The 57th Grammy Awards, broadcast on CBS the evening of Sunday, February 8, from the Staples Center in downtown Los Angeles, featured an unprecedented 23 live musical performances. With so many artists performing in an RF-intensive urban location, the awards show’s production team needed to ensure flawless audio from everyone’s wireless microphones and in-ear monitors.
From the hard-rocking opener by AC/DC to the poignant closing performance of “Glory” by John Legend and Common, Shure wireless microphone systems, wired mics, and in-ear monitoring systems were a near-constant presence. As always, musicians were permitted to use their preferred microphones for their performances.
Although artists brought their own custom earphones, all but one of the in-ear monitoring systems were Shure PSM1000, with 24 channels split between two stages. With a diversity bodypack receiver, the PSM1000 offers an extra measure of RF protection with exceptional audio quality. This year marks the fourth consecutive year that the Grammy production team chose Shure personal monitors.
Both Shure Axient and UHF-R wireless systems were in use. AC/DC selected Axient for lead vocals and Angus Young’s guitar, with backing vocals on UHF-R systems with Beta 58A capsules. Axient handheld systems were also selected by Sir Paul McCartney (Beta 58A), Adam Levine (SM58), Juanes (Beta 58A), and Pharrell Williams. With its superb sound quality and remote control of all transmitter functions, Axient has the unique ability to detect and avoid interference.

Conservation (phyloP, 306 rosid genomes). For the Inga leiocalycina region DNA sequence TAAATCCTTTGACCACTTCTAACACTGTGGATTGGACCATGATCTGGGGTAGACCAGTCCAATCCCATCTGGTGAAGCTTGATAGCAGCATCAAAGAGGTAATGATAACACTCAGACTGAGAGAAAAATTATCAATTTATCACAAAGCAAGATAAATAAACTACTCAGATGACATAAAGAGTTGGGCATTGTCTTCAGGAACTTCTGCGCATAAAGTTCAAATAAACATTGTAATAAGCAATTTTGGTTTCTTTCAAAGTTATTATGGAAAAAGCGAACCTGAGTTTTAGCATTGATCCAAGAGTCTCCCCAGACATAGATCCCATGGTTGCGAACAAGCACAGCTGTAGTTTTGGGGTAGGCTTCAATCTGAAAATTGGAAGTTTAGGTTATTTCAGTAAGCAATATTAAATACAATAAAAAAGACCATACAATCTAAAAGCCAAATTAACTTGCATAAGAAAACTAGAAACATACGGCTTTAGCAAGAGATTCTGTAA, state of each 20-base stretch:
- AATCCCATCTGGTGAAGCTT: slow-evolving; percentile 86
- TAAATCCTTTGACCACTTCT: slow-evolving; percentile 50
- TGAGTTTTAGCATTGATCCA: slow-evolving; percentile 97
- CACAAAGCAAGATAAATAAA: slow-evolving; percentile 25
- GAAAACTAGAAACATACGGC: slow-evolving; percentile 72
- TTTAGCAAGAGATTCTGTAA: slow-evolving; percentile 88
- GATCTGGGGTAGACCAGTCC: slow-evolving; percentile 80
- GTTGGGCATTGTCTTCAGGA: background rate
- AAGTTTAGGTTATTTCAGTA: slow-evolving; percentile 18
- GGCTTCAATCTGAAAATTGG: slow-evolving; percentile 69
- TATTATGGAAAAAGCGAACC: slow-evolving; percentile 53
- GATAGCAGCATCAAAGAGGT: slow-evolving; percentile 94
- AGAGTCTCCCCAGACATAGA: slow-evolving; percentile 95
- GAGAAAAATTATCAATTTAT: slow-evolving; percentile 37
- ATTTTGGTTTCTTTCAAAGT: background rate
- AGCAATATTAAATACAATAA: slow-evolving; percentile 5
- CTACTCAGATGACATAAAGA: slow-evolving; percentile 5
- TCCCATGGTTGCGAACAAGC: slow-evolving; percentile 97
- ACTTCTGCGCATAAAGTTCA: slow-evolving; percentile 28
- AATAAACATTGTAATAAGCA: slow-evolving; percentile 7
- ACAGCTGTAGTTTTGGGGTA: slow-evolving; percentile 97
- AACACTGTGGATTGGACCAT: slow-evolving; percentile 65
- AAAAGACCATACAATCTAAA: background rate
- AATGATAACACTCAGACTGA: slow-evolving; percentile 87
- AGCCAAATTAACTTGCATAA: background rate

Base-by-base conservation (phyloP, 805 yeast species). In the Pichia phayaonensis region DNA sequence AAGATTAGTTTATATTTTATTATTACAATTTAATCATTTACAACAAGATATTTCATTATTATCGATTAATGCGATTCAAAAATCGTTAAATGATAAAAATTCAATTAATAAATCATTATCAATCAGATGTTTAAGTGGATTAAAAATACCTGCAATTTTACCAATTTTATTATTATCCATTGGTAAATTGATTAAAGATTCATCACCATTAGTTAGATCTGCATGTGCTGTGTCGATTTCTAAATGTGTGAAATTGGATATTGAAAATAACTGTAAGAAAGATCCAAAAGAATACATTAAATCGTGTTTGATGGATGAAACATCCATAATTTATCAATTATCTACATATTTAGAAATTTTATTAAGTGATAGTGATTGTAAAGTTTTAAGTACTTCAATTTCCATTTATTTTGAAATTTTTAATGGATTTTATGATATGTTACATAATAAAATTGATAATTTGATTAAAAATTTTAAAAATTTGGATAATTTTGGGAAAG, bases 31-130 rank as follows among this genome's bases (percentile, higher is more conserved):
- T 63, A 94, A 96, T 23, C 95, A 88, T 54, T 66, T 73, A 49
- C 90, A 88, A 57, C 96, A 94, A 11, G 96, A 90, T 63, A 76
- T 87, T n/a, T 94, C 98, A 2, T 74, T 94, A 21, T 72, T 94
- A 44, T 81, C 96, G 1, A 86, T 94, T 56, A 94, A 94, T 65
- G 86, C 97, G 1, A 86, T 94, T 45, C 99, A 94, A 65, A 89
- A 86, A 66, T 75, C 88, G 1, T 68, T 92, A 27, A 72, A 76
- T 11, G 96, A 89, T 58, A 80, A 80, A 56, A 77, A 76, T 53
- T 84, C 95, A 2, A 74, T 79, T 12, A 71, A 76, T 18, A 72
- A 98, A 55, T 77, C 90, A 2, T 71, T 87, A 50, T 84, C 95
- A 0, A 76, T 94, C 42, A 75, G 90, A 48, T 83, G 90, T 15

“We tried the Axient systems in rehearsals and were very happy with the way they sounded on both guitars and vocals,” says “Pab” Boothroyd, FOH engineer for AC/DC and Paul McCartney. “Requesting them for our Grammy performances was an easy choice.”
Shure UHF-R systems were used by Sir Tom Jones, John Mayer, Usher, Eric Church, Rihanna, and Common. In addition, the podium microphones were powered by Shure UR1 bodypacks, eliminating the need to run cables across the stage.
Not all vocals were wireless. The Beta 58A was the microphone of choice for Hozier, while the SM58 was selected for Brandy Clark’s performance with Dwight Yoakum, for Sia’s theatrical performance, and backing vocals on several numbers.
Co-broadcast music mixer Eric Schilling and FOH music mixer Ron Reaves suggested using Shure Beta 181 microphones on acoustic pianos. “It’s the best piano sound ever, and they were the only piano mics we used on the show,” Reaves says.
Eric Schilling explains: “After Ron Reaves tried them out on the Latin Grammy Awards, we both agreed that we wanted to use the Beta 181 in all the pianos on this show. They have such a pleasing top end and great rejection. There was very little we had to do to them.”
Shure Artist Relations Manager Cory Lorentz was in Los Angeles for the event, touching base with the Shure endorsers and users who were present and supporting the audio team. “The Grammy Awards always has an amazing production team, and it’s an honor to see them at work from rehearsals through the live broadcast,” says Lorentz.
Along with Shilling and Reaves, audio coordinator Michael Abbott’s crew included production mixer Thomas Holmes, co-broadcast music mixer John Harris, and FOH production mixer Mikael Stewart of ATK Audiotek. The team also included monitor mixers Michael Parker and Tom Pesa, with Dave Bellamy of Soundtronics handling the challenge of RF coordination.
“With 23 live performances this year, this was the most ambitious Grammy broadcast ever,” says Lorentz. “It’s always a blast seeing the whole production come together on Sunday night. These guys are total professionals, and it’s great to see them using so much Shure gear to get the job done on Music’s Biggest Night.”
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